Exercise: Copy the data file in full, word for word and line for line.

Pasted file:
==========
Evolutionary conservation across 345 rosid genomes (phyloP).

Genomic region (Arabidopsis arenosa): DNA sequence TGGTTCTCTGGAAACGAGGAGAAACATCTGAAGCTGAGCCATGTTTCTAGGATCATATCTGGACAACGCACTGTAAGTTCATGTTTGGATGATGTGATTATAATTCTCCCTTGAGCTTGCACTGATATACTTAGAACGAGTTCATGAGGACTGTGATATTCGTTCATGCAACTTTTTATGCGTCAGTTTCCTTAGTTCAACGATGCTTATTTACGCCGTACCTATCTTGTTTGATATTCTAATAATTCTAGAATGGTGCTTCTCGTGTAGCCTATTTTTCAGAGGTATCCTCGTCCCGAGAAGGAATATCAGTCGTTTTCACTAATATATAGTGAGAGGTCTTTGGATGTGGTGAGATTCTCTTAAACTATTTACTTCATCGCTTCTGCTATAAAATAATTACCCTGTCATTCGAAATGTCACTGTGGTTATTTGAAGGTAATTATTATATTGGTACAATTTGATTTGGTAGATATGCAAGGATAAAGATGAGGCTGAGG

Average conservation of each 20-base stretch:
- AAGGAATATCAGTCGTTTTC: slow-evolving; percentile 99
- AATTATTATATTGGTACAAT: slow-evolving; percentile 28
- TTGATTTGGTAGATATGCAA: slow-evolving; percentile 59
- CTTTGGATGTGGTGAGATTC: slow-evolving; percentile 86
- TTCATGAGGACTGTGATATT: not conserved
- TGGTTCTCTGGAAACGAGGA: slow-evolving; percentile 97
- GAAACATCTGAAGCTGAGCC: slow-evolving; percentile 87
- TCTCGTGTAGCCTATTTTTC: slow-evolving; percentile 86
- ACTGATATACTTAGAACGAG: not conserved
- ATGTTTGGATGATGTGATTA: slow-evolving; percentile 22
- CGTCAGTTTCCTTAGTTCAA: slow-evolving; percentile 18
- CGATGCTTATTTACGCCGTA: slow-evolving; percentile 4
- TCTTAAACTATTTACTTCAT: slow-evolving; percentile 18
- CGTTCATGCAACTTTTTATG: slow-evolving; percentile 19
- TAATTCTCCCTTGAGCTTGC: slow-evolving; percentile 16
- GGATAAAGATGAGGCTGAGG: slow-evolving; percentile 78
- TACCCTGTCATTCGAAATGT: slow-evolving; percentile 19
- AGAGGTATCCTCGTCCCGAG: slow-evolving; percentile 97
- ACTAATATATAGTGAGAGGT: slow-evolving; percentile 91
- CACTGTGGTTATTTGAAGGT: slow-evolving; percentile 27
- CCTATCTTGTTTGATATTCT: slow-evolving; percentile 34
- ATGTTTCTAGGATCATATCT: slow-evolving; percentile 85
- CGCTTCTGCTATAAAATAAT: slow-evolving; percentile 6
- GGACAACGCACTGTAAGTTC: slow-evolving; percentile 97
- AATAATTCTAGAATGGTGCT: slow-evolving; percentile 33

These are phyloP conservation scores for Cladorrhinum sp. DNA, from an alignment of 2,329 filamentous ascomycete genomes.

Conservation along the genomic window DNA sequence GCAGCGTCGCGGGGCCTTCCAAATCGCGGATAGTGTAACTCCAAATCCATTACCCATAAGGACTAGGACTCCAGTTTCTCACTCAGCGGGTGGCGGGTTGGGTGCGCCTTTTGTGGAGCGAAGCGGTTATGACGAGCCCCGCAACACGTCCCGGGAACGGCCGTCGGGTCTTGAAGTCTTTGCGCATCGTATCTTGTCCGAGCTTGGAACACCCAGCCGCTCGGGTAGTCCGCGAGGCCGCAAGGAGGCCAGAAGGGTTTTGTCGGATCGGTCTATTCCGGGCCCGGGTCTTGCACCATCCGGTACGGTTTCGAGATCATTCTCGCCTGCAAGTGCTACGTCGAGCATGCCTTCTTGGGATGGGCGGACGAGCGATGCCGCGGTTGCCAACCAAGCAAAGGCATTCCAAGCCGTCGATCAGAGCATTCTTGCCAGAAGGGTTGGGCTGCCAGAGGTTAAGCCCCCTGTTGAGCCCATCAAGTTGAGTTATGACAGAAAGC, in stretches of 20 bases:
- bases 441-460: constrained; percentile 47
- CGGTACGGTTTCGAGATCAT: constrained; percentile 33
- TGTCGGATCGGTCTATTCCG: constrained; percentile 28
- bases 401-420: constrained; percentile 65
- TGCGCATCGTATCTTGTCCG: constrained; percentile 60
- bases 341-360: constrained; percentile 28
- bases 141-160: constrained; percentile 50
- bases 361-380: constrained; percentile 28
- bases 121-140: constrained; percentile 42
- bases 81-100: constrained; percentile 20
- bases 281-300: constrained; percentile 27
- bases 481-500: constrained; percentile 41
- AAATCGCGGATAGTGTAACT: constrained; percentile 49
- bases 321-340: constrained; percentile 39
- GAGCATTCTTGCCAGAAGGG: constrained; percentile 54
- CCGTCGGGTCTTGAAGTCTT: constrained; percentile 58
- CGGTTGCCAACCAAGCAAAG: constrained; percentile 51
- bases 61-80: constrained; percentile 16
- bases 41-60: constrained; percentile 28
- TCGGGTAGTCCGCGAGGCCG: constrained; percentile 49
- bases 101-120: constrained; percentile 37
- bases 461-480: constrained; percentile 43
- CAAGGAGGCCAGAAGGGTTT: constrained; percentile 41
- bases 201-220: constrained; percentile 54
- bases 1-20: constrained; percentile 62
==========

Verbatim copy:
Evolutionary conservation across 345 rosid genomes (phyloP).

Genomic region (Arabidopsis arenosa): DNA sequence TGGTTCTCTGGAAACGAGGAGAAACATCTGAAGCTGAGCCATGTTTCTAGGATCATATCTGGACAACGCACTGTAAGTTCATGTTTGGATGATGTGATTATAATTCTCCCTTGAGCTTGCACTGATATACTTAGAACGAGTTCATGAGGACTGTGATATTCGTTCATGCAACTTTTTATGCGTCAGTTTCCTTAGTTCAACGATGCTTATTTACGCCGTACCTATCTTGTTTGATATTCTAATAATTCTAGAATGGTGCTTCTCGTGTAGCCTATTTTTCAGAGGTATCCTCGTCCCGAGAAGGAATATCAGTCGTTTTCACTAATATATAGTGAGAGGTCTTTGGATGTGGTGAGATTCTCTTAAACTATTTACTTCATCGCTTCTGCTATAAAATAATTACCCTGTCATTCGAAATGTCACTGTGGTTATTTGAAGGTAATTATTATATTGGTACAATTTGATTTGGTAGATATGCAAGGATAAAGATGAGGCTGAGG

Average conservation of each 20-base stretch:
- AAGGAATATCAGTCGTTTTC: slow-evolving; percentile 99
- AATTATTATATTGGTACAAT: slow-evolving; percentile 28
- TTGATTTGGTAGATATGCAA: slow-evolving; percentile 59
- CTTTGGATGTGGTGAGATTC: slow-evolving; percentile 86
- TTCATGAGGACTGTGATATT: not conserved
- TGGTTCTCTGGAAACGAGGA: slow-evolving; percentile 97
- GAAACATCTGAAGCTGAGCC: slow-evolving; percentile 87
- TCTCGTGTAGCCTATTTTTC: slow-evolving; percentile 86
- ACTGATATACTTAGAACGAG: not conserved
- ATGTTTGGATGATGTGATTA: slow-evolving; percentile 22
- CGTCAGTTTCCTTAGTTCAA: slow-evolving; percentile 18
- CGATGCTTATTTACGCCGTA: slow-evolving; percentile 4
- TCTTAAACTATTTACTTCAT: slow-evolving; percentile 18
- CGTTCATGCAACTTTTTATG: slow-evolving; percentile 19
- TAATTCTCCCTTGAGCTTGC: slow-evolving; percentile 16
- GGATAAAGATGAGGCTGAGG: slow-evolving; percentile 78
- TACCCTGTCATTCGAAATGT: slow-evolving; percentile 19
- AGAGGTATCCTCGTCCCGAG: slow-evolving; percentile 97
- ACTAATATATAGTGAGAGGT: slow-evolving; percentile 91
- CACTGTGGTTATTTGAAGGT: slow-evolving; percentile 27
- CCTATCTTGTTTGATATTCT: slow-evolving; percentile 34
- ATGTTTCTAGGATCATATCT: slow-evolving; percentile 85
- CGCTTCTGCTATAAAATAAT: slow-evolving; percentile 6
- GGACAACGCACTGTAAGTTC: slow-evolving; percentile 97
- AATAATTCTAGAATGGTGCT: slow-evolving; percentile 33

These are phyloP conservation scores for Cladorrhinum sp. DNA, from an alignment of 2,329 filamentous ascomycete genomes.

Conservation along the genomic window DNA sequence GCAGCGTCGCGGGGCCTTCCAAATCGCGGATAGTGTAACTCCAAATCCATTACCCATAAGGACTAGGACTCCAGTTTCTCACTCAGCGGGTGGCGGGTTGGGTGCGCCTTTTGTGGAGCGAAGCGGTTATGACGAGCCCCGCAACACGTCCCGGGAACGGCCGTCGGGTCTTGAAGTCTTTGCGCATCGTATCTTGTCCGAGCTTGGAACACCCAGCCGCTCGGGTAGTCCGCGAGGCCGCAAGGAGGCCAGAAGGGTTTTGTCGGATCGGTCTATTCCGGGCCCGGGTCTTGCACCATCCGGTACGGTTTCGAGATCATTCTCGCCTGCAAGTGCTACGTCGAGCATGCCTTCTTGGGATGGGCGGACGAGCGATGCCGCGGTTGCCAACCAAGCAAAGGCATTCCAAGCCGTCGATCAGAGCATTCTTGCCAGAAGGGTTGGGCTGCCAGAGGTTAAGCCCCCTGTTGAGCCCATCAAGTTGAGTTATGACAGAAAGC, in stretches of 20 bases:
- bases 441-460: constrained; percentile 47
- CGGTACGGTTTCGAGATCAT: constrained; percentile 33
- TGTCGGATCGGTCTATTCCG: constrained; percentile 28
- bases 401-420: constrained; percentile 65
- TGCGCATCGTATCTTGTCCG: constrained; percentile 60
- bases 341-360: constrained; percentile 28
- bases 141-160: constrained; percentile 50
- bases 361-380: constrained; percentile 28
- bases 121-140: constrained; percentile 42
- bases 81-100: constrained; percentile 20
- bases 281-300: constrained; percentile 27
- bases 481-500: constrained; percentile 41
- AAATCGCGGATAGTGTAACT: constrained; percentile 49
- bases 321-340: constrained; percentile 39
- GAGCATTCTTGCCAGAAGGG: constrained; percentile 54
- CCGTCGGGTCTTGAAGTCTT: constrained; percentile 58
- CGGTTGCCAACCAAGCAAAG: constrained; percentile 51
- bases 61-80: constrained; percentile 16
- bases 41-60: constrained; percentile 28
- TCGGGTAGTCCGCGAGGCCG: constrained; percentile 49
- bases 101-120: constrained; percentile 37
- bases 461-480: constrained; percentile 43
- CAAGGAGGCCAGAAGGGTTT: constrained; percentile 41
- bases 201-220: constrained; percentile 54
- bases 1-20: constrained; percentile 62